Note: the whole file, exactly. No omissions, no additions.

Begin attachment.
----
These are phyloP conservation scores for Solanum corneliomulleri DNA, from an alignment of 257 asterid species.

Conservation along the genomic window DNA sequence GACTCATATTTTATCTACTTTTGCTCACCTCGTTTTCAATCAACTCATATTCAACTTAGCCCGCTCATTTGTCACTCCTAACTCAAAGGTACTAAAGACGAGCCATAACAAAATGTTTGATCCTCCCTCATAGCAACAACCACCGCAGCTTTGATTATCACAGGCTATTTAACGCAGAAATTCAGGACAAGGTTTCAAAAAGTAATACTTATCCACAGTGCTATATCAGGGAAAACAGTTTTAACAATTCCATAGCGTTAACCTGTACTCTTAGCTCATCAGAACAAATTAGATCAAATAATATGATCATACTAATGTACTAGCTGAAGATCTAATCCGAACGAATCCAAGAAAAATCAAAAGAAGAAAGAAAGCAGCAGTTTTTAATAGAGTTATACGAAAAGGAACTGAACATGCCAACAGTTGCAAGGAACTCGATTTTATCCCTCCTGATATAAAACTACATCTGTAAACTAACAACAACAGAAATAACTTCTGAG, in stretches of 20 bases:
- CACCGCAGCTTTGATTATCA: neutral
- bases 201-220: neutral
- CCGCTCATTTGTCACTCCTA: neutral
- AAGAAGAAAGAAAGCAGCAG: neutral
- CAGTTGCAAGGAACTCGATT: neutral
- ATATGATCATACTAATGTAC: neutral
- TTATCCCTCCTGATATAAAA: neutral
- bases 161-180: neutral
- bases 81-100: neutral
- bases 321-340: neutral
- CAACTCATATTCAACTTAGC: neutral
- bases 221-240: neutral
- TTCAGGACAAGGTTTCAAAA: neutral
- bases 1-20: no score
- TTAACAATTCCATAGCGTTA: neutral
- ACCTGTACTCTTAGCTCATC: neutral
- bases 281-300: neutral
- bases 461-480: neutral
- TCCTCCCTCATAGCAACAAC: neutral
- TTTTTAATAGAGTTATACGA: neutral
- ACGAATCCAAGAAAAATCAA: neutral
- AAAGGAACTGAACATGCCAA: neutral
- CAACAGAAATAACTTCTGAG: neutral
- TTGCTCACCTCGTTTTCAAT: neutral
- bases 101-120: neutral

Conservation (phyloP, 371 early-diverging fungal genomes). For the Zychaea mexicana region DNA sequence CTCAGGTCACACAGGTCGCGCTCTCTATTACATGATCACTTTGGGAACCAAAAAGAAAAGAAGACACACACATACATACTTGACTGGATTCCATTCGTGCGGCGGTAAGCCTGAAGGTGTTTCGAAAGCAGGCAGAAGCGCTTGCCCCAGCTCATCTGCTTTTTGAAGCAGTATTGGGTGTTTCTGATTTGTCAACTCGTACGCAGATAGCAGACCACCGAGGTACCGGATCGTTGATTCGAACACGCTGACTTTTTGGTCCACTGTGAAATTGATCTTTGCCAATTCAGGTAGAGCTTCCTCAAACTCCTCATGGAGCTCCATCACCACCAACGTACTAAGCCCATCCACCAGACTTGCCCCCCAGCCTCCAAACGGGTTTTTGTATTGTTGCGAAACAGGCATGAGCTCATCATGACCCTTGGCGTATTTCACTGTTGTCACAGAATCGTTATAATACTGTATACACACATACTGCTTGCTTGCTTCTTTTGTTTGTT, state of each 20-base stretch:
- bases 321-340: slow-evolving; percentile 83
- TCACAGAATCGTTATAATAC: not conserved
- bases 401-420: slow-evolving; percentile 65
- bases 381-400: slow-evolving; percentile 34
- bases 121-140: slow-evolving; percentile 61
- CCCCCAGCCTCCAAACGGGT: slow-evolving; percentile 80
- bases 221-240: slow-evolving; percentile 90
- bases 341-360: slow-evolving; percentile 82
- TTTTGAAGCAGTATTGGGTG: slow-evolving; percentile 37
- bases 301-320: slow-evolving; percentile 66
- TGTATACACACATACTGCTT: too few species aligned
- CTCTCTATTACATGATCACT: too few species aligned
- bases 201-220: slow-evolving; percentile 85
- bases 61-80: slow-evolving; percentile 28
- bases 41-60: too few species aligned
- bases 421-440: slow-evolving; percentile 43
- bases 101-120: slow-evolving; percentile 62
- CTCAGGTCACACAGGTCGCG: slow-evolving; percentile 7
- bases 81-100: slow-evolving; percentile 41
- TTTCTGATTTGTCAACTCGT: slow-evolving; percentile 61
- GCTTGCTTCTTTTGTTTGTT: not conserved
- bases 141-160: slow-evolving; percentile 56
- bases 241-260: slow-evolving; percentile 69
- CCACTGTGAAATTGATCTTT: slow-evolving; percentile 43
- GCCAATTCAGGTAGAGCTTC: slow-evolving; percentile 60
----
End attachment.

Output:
These are phyloP conservation scores for Solanum corneliomulleri DNA, from an alignment of 257 asterid species.

Conservation along the genomic window DNA sequence GACTCATATTTTATCTACTTTTGCTCACCTCGTTTTCAATCAACTCATATTCAACTTAGCCCGCTCATTTGTCACTCCTAACTCAAAGGTACTAAAGACGAGCCATAACAAAATGTTTGATCCTCCCTCATAGCAACAACCACCGCAGCTTTGATTATCACAGGCTATTTAACGCAGAAATTCAGGACAAGGTTTCAAAAAGTAATACTTATCCACAGTGCTATATCAGGGAAAACAGTTTTAACAATTCCATAGCGTTAACCTGTACTCTTAGCTCATCAGAACAAATTAGATCAAATAATATGATCATACTAATGTACTAGCTGAAGATCTAATCCGAACGAATCCAAGAAAAATCAAAAGAAGAAAGAAAGCAGCAGTTTTTAATAGAGTTATACGAAAAGGAACTGAACATGCCAACAGTTGCAAGGAACTCGATTTTATCCCTCCTGATATAAAACTACATCTGTAAACTAACAACAACAGAAATAACTTCTGAG, in stretches of 20 bases:
- CACCGCAGCTTTGATTATCA: neutral
- bases 201-220: neutral
- CCGCTCATTTGTCACTCCTA: neutral
- AAGAAGAAAGAAAGCAGCAG: neutral
- CAGTTGCAAGGAACTCGATT: neutral
- ATATGATCATACTAATGTAC: neutral
- TTATCCCTCCTGATATAAAA: neutral
- bases 161-180: neutral
- bases 81-100: neutral
- bases 321-340: neutral
- CAACTCATATTCAACTTAGC: neutral
- bases 221-240: neutral
- TTCAGGACAAGGTTTCAAAA: neutral
- bases 1-20: no score
- TTAACAATTCCATAGCGTTA: neutral
- ACCTGTACTCTTAGCTCATC: neutral
- bases 281-300: neutral
- bases 461-480: neutral
- TCCTCCCTCATAGCAACAAC: neutral
- TTTTTAATAGAGTTATACGA: neutral
- ACGAATCCAAGAAAAATCAA: neutral
- AAAGGAACTGAACATGCCAA: neutral
- CAACAGAAATAACTTCTGAG: neutral
- TTGCTCACCTCGTTTTCAAT: neutral
- bases 101-120: neutral

Conservation (phyloP, 371 early-diverging fungal genomes). For the Zychaea mexicana region DNA sequence CTCAGGTCACACAGGTCGCGCTCTCTATTACATGATCACTTTGGGAACCAAAAAGAAAAGAAGACACACACATACATACTTGACTGGATTCCATTCGTGCGGCGGTAAGCCTGAAGGTGTTTCGAAAGCAGGCAGAAGCGCTTGCCCCAGCTCATCTGCTTTTTGAAGCAGTATTGGGTGTTTCTGATTTGTCAACTCGTACGCAGATAGCAGACCACCGAGGTACCGGATCGTTGATTCGAACACGCTGACTTTTTGGTCCACTGTGAAATTGATCTTTGCCAATTCAGGTAGAGCTTCCTCAAACTCCTCATGGAGCTCCATCACCACCAACGTACTAAGCCCATCCACCAGACTTGCCCCCCAGCCTCCAAACGGGTTTTTGTATTGTTGCGAAACAGGCATGAGCTCATCATGACCCTTGGCGTATTTCACTGTTGTCACAGAATCGTTATAATACTGTATACACACATACTGCTTGCTTGCTTCTTTTGTTTGTT, state of each 20-base stretch:
- bases 321-340: slow-evolving; percentile 83
- TCACAGAATCGTTATAATAC: not conserved
- bases 401-420: slow-evolving; percentile 65
- bases 381-400: slow-evolving; percentile 34
- bases 121-140: slow-evolving; percentile 61
- CCCCCAGCCTCCAAACGGGT: slow-evolving; percentile 80
- bases 221-240: slow-evolving; percentile 90
- bases 341-360: slow-evolving; percentile 82
- TTTTGAAGCAGTATTGGGTG: slow-evolving; percentile 37
- bases 301-320: slow-evolving; percentile 66
- TGTATACACACATACTGCTT: too few species aligned
- CTCTCTATTACATGATCACT: too few species aligned
- bases 201-220: slow-evolving; percentile 85
- bases 61-80: slow-evolving; percentile 28
- bases 41-60: too few species aligned
- bases 421-440: slow-evolving; percentile 43
- bases 101-120: slow-evolving; percentile 62
- CTCAGGTCACACAGGTCGCG: slow-evolving; percentile 7
- bases 81-100: slow-evolving; percentile 41
- TTTCTGATTTGTCAACTCGT: slow-evolving; percentile 61
- GCTTGCTTCTTTTGTTTGTT: not conserved
- bases 141-160: slow-evolving; percentile 56
- bases 241-260: slow-evolving; percentile 69
- CCACTGTGAAATTGATCTTT: slow-evolving; percentile 43
- GCCAATTCAGGTAGAGCTTC: slow-evolving; percentile 60